POSTED: Thursday, February 21, 2013 - 10:10pm
UPDATED: Friday, February 22, 2013 - 10:56am
The City of El Paso hit a home run in Austin on Wednesday, after a district court judge gave them the green light to proceed with plans to build a Triple-A baseball stadium.
City leaders can move forward with tearing down City Hall and start building the ballpark. They’re now also allowed to begin issuing bonds to finance construction of the $50 million stadium.
“We have an architect on board now we have a lot of contractors, who are doing preliminary site work. Whatever expenditures we’ve made thus far we’ve just sort of been borrowing from our reserve and we’ll replace it as soon as we issue the debt,” said City Manager, Joyce Wilson.
Wilson encourages opponents to accept that the winds of change are blowing through El Paso.
“Hopefully, those who have opposed the project, will embrace that the project is going to move on, that the voters did vote, that they had their due process in court, and that the City and the citizens prevailed," said Wilson.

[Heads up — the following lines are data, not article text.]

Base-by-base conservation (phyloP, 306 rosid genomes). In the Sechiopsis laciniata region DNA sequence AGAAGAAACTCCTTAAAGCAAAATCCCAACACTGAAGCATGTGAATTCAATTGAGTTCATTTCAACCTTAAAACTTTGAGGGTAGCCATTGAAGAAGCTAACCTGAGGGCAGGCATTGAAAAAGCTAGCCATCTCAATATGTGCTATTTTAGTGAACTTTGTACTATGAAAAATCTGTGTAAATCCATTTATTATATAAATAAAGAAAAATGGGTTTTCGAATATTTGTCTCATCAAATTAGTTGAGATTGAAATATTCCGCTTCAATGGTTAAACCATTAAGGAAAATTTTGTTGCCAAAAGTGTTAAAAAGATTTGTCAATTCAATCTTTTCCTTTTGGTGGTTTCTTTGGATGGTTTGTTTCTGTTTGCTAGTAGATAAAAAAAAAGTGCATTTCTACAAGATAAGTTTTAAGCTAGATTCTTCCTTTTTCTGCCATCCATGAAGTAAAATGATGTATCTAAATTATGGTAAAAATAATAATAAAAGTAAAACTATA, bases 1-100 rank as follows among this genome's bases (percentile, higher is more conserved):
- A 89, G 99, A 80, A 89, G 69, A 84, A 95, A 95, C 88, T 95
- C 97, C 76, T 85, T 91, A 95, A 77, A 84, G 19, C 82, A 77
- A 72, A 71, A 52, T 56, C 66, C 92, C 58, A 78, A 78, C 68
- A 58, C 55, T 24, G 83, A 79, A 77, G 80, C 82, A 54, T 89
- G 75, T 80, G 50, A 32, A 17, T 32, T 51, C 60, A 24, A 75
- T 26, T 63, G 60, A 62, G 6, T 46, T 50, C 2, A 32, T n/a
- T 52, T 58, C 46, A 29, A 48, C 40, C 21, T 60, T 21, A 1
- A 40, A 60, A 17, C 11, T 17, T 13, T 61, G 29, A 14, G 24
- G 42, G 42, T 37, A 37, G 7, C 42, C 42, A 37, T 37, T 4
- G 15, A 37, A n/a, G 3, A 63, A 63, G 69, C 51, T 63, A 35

But opponents still aren’t convinced. David Cooper was born and raised in El Paso, and lived in the Borderland for over 30 years. He’s owned several businesses here and says City Council’s lack of transparency isn’t uncommon when it comes to new projects for El Paso.
“I certainly am not opposed to the increase of the quality of life in El Paso, Texas. I do visit from time to time. What I am opposed to is the way that these types of programs and the way that the way that these sorts of improvements to the quality of life are hoisted upon the people there,” said Cooper.
We asked our NewsChannel 9 Facebook fans what they think of the City’s court victory.
Carlos Chacon said, “I wasn’t so thrilled about the baseball stadium being built but hey… something’s better than nothing plus more jobs for the people here. If you can’t beat ‘em, join ‘em.”
Jessica Renee Dominguez said, “This baseball fan is excited!!!”
And Tim Blodgett said, “Just like anything else in this City, the City government gets their way.”
“The bottom line is they backed these citizens into a corner and people didn’t ramp up fast enough and didn’t lawyer up good enough to be able to stop this thing,” said Cooper.
So how does the opposition move forward from here?
David Cooper said, "There’s absolutely no question they should make the best of it, and hope to God that this team can sell a lot of tickets and it really can help revitalize the Downtown area and it would be fantastic if in fact it does.”